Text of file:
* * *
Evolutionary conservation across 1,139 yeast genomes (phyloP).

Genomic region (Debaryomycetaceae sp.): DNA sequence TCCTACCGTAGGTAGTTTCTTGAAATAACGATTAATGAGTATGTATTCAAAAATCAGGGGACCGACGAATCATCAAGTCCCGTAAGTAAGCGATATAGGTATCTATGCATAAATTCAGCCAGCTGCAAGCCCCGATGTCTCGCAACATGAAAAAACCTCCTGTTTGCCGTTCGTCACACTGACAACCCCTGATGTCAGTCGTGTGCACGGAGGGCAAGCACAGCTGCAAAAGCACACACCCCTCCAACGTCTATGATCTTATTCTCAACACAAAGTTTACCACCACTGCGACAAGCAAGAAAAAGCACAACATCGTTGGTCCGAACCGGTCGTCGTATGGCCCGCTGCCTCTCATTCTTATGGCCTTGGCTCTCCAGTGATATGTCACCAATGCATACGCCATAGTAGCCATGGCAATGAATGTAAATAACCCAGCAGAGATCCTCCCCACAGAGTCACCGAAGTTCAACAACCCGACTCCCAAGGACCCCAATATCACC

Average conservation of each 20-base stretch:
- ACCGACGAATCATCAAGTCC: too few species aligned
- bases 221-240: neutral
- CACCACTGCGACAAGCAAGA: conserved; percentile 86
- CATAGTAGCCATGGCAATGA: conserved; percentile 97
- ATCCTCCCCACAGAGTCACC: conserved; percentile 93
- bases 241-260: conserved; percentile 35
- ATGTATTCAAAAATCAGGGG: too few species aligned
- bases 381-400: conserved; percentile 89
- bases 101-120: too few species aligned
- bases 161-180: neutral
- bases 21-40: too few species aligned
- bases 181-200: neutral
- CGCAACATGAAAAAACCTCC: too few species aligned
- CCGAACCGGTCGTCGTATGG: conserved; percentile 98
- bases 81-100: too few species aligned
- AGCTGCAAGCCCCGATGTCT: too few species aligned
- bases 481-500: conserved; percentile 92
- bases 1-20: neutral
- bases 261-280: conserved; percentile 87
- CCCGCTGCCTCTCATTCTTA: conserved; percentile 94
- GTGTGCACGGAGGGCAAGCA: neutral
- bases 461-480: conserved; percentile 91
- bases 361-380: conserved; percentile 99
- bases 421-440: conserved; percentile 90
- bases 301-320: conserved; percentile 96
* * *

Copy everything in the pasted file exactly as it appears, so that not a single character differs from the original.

Evolutionary conservation across 1,139 yeast genomes (phyloP).

Genomic region (Debaryomycetaceae sp.): DNA sequence TCCTACCGTAGGTAGTTTCTTGAAATAACGATTAATGAGTATGTATTCAAAAATCAGGGGACCGACGAATCATCAAGTCCCGTAAGTAAGCGATATAGGTATCTATGCATAAATTCAGCCAGCTGCAAGCCCCGATGTCTCGCAACATGAAAAAACCTCCTGTTTGCCGTTCGTCACACTGACAACCCCTGATGTCAGTCGTGTGCACGGAGGGCAAGCACAGCTGCAAAAGCACACACCCCTCCAACGTCTATGATCTTATTCTCAACACAAAGTTTACCACCACTGCGACAAGCAAGAAAAAGCACAACATCGTTGGTCCGAACCGGTCGTCGTATGGCCCGCTGCCTCTCATTCTTATGGCCTTGGCTCTCCAGTGATATGTCACCAATGCATACGCCATAGTAGCCATGGCAATGAATGTAAATAACCCAGCAGAGATCCTCCCCACAGAGTCACCGAAGTTCAACAACCCGACTCCCAAGGACCCCAATATCACC

Average conservation of each 20-base stretch:
- ACCGACGAATCATCAAGTCC: too few species aligned
- bases 221-240: neutral
- CACCACTGCGACAAGCAAGA: conserved; percentile 86
- CATAGTAGCCATGGCAATGA: conserved; percentile 97
- ATCCTCCCCACAGAGTCACC: conserved; percentile 93
- bases 241-260: conserved; percentile 35
- ATGTATTCAAAAATCAGGGG: too few species aligned
- bases 381-400: conserved; percentile 89
- bases 101-120: too few species aligned
- bases 161-180: neutral
- bases 21-40: too few species aligned
- bases 181-200: neutral
- CGCAACATGAAAAAACCTCC: too few species aligned
- CCGAACCGGTCGTCGTATGG: conserved; percentile 98
- bases 81-100: too few species aligned
- AGCTGCAAGCCCCGATGTCT: too few species aligned
- bases 481-500: conserved; percentile 92
- bases 1-20: neutral
- bases 261-280: conserved; percentile 87
- CCCGCTGCCTCTCATTCTTA: conserved; percentile 94
- GTGTGCACGGAGGGCAAGCA: neutral
- bases 461-480: conserved; percentile 91
- bases 361-380: conserved; percentile 99
- bases 421-440: conserved; percentile 90
- bases 301-320: conserved; percentile 96